David Prosser: The bankers are fighting back everywhere you look

It is becoming clearer by the day that Bob Diamond meant exactly what he said when he told MPs thetime for remorse from bankers was over
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If you think the value of Bob Diamond's bonus package for 2010, at £6.5m, is a sign that Barclays has heeded calls for restraint – he was, after all, tipped for a £10m payday – take a look at the rest of the detail on remuneration provided by the bankyesterday. A £39m windfall for the bank's top five executives (excluding traders with no managerial responsibilities, who may have got even more) is not the stuff of which restraint is made. Or is the £3.85m handed to John Varley, Mr Diamond's predecessor in the chief executive's office.

Note, too, that we do not yet have details of what Barclays paid the taxman last year, which will be revealed on Friday when the bank publishes its annual report. Having paid only £113m of corporation tax in 2009 – not bad for a business that made £4.6bn, even if half that profit was generated outside of the UK – it would be nice to hear the Treasury's coffers are now asfortunate a beneficiary of the bank's largesse as its executives. But don't bet on it.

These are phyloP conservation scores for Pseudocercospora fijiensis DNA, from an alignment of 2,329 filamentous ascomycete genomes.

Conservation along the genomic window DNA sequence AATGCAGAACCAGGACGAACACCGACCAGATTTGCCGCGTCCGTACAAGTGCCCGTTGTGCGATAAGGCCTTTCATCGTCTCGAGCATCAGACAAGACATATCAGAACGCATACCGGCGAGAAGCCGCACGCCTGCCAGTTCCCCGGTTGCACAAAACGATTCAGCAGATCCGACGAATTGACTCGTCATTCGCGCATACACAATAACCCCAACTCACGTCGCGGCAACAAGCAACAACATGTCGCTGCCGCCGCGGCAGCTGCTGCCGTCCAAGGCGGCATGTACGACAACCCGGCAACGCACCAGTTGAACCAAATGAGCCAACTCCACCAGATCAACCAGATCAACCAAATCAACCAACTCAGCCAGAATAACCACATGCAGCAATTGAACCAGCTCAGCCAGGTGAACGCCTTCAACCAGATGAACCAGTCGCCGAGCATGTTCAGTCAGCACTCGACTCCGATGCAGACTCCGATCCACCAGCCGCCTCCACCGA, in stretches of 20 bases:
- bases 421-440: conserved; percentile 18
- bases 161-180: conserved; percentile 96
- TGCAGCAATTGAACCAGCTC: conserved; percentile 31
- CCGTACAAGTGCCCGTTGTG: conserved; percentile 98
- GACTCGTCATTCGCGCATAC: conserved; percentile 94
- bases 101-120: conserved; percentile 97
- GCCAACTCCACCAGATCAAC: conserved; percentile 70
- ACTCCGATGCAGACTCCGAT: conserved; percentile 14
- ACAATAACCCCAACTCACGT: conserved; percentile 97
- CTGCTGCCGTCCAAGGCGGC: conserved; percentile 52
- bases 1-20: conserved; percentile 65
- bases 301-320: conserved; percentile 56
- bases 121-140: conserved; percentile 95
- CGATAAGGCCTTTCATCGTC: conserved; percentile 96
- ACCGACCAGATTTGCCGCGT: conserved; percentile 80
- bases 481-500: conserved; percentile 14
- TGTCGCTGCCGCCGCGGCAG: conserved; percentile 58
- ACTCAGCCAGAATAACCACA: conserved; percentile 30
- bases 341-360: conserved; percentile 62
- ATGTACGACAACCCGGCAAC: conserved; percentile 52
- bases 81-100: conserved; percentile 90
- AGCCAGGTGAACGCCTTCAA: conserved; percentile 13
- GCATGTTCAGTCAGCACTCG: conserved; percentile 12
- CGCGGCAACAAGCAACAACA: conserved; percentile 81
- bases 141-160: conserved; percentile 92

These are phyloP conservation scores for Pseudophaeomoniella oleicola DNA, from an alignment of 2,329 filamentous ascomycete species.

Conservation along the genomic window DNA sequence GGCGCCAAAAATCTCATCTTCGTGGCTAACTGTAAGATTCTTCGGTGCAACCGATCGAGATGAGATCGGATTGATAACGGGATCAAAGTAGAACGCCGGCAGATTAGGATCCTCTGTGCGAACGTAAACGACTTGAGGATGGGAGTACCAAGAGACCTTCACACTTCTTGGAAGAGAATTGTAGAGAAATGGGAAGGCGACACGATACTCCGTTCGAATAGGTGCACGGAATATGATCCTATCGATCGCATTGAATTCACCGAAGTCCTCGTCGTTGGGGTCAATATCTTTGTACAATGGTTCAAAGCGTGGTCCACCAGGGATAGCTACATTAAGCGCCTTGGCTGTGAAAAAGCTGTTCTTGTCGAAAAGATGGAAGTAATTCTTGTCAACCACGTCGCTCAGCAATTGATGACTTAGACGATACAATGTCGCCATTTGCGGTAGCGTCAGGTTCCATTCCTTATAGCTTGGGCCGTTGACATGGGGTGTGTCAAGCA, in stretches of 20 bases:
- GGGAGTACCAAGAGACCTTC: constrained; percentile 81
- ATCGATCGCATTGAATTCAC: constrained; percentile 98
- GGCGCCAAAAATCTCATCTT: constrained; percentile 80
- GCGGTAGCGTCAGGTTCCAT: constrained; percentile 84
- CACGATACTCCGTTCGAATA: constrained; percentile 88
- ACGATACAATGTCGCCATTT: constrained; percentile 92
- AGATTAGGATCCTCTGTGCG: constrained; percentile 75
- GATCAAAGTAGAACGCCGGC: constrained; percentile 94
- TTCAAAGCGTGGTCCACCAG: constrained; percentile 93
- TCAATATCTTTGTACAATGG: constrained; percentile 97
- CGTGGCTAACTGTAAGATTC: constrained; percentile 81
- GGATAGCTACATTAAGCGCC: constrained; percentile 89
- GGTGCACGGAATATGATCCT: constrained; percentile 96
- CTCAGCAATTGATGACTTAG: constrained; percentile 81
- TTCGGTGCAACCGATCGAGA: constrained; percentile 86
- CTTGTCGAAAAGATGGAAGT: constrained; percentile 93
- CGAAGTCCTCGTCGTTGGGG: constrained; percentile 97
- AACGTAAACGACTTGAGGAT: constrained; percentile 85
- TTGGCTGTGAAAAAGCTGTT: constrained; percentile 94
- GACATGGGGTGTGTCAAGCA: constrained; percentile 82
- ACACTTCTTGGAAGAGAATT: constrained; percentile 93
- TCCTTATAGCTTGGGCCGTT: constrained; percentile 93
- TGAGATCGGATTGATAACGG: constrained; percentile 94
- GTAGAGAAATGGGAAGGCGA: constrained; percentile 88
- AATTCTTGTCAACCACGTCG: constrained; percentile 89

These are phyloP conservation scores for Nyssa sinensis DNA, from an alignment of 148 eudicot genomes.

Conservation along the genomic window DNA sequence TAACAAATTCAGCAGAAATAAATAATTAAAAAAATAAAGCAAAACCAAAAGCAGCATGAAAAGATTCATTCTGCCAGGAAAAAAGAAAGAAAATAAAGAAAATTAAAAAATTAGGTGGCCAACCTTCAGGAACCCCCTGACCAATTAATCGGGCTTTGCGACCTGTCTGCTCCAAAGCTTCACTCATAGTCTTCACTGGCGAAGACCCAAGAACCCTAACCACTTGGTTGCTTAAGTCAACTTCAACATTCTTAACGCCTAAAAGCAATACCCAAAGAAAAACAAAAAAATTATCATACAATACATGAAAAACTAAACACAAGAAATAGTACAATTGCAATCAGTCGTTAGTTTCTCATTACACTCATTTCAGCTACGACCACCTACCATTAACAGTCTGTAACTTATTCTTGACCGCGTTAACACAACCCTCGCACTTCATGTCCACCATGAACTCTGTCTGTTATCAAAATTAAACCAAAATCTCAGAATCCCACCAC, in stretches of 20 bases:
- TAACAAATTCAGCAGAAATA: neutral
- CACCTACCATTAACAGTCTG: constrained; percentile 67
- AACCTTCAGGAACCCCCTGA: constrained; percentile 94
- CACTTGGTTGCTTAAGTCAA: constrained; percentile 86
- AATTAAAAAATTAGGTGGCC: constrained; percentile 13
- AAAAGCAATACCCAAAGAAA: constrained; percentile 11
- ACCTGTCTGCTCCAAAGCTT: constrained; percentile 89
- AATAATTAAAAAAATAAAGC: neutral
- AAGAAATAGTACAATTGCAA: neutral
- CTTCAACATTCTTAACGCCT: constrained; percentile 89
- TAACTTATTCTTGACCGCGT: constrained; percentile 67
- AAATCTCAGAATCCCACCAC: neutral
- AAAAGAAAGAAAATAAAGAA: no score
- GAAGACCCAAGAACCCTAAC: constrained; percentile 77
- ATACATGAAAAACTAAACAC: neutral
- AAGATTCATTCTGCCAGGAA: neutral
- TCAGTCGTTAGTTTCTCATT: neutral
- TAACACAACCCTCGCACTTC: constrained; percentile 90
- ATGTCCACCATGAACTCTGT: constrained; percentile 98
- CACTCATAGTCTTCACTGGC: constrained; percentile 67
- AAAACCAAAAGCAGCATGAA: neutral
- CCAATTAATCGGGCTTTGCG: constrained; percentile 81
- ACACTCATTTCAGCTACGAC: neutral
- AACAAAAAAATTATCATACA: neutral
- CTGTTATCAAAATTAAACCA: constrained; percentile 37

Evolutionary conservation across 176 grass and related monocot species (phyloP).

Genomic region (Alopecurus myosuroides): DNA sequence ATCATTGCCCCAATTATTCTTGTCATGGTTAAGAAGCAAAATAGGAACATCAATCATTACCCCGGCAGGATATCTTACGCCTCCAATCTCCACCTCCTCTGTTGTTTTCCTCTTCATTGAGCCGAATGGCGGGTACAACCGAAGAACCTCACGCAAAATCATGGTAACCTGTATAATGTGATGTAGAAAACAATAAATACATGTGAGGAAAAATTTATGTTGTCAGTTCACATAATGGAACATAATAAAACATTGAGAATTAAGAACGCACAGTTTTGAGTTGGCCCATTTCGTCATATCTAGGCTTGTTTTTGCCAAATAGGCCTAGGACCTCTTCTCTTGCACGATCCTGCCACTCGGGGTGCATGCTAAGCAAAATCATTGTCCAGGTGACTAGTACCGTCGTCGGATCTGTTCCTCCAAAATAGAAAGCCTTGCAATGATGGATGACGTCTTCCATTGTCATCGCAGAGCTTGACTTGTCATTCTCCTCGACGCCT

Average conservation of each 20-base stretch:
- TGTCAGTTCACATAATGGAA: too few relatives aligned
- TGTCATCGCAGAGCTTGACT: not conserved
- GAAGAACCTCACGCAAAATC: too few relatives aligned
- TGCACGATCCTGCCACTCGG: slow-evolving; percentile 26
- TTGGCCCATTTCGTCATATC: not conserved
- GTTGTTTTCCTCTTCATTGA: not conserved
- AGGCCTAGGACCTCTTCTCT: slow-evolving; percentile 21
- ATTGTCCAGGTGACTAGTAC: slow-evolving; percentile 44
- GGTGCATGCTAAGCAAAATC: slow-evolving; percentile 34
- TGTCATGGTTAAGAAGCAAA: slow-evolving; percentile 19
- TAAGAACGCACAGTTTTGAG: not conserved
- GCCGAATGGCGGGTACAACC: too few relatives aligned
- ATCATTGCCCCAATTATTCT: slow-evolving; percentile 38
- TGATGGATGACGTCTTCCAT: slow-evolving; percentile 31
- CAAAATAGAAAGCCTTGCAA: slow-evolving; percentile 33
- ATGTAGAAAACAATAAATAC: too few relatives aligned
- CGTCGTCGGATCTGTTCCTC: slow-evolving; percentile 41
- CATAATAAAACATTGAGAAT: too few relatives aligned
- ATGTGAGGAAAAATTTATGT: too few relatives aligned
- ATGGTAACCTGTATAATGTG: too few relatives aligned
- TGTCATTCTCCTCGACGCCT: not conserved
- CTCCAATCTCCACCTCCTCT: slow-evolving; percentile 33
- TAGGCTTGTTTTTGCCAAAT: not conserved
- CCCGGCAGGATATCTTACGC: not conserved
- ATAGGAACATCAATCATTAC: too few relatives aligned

It is becoming clearer by the day that Mr Diamond meant exactly what he said when he told the Treasury Select Committee that the time for remorse from bankers was over. He is not the only banker in the mood for mounting a fightback. Look at HSBC, for example, which continues to fail to put a stop to the gossip that it will pull its headquarters out of the UK this year. It tells us it doesn't want to, before complaining, not so sotto voce, about the cost of doing business in this country.

Even Standard Chartered is at it. Peter Sands, the chief executive of the bank, which has previously sailed along loftily above the financial crisis, was busy dropping hints last week that it, too, might have to reconsider its UK domicile. In the City, meanwhile, the gossip doing the rounds is that the banks, led by Mr Varley, came within a whisker of securing a promise from the Chancellor that in return for them signing up to the Project Merlin he had been publicly championing, his Independent Commission on Banking would not recommend their break-up.

With George Osborne desperate for a deal on Merlin for political reasons, it is said to have taken the threat of resignation from the commission's directors to torpedo this pact.

No wonder that Mervyn King, the Governor of the Bank of England, felt compelled to speak out so aggressively against the banks over the weekend. And even then, it was striking how angry and public the response from the City was – with the sort of vituperative attacks on Mr King's calls for reform that most bankers would not have dared mount even six months ago.